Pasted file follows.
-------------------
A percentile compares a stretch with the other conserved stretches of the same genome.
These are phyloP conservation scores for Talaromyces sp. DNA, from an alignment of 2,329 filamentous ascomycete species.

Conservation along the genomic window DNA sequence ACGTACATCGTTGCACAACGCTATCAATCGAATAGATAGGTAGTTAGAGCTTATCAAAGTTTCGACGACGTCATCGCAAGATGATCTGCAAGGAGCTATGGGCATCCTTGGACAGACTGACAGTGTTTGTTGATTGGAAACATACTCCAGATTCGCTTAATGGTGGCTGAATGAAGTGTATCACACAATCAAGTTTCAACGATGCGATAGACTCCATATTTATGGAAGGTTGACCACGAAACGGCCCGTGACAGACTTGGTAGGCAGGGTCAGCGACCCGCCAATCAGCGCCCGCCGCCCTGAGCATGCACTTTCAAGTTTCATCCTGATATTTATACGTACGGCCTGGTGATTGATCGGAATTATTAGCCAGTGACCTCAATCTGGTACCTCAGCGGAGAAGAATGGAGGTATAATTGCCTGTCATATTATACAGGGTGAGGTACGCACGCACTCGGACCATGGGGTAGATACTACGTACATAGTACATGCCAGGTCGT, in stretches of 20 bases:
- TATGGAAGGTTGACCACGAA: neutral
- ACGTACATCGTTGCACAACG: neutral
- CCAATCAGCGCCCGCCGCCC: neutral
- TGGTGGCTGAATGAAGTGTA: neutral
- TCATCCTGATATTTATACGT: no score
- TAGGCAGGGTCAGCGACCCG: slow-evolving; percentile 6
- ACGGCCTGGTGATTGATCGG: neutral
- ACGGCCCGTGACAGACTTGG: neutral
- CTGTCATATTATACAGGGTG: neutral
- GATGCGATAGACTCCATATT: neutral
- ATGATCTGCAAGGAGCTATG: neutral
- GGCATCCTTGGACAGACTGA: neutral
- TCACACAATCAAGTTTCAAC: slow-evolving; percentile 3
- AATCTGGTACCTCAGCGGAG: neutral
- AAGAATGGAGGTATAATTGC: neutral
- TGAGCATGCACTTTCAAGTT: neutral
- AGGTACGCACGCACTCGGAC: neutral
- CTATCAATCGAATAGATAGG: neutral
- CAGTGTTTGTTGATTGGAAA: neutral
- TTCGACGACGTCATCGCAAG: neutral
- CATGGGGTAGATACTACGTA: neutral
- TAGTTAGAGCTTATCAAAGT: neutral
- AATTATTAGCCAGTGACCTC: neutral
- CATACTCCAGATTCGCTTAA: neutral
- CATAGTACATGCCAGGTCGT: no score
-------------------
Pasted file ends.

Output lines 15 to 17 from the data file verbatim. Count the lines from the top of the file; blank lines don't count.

- GGCATCCTTGGACAGACTGA: neutral
- TCACACAATCAAGTTTCAAC: slow-evolving; percentile 3
- AATCTGGTACCTCAGCGGAG: neutral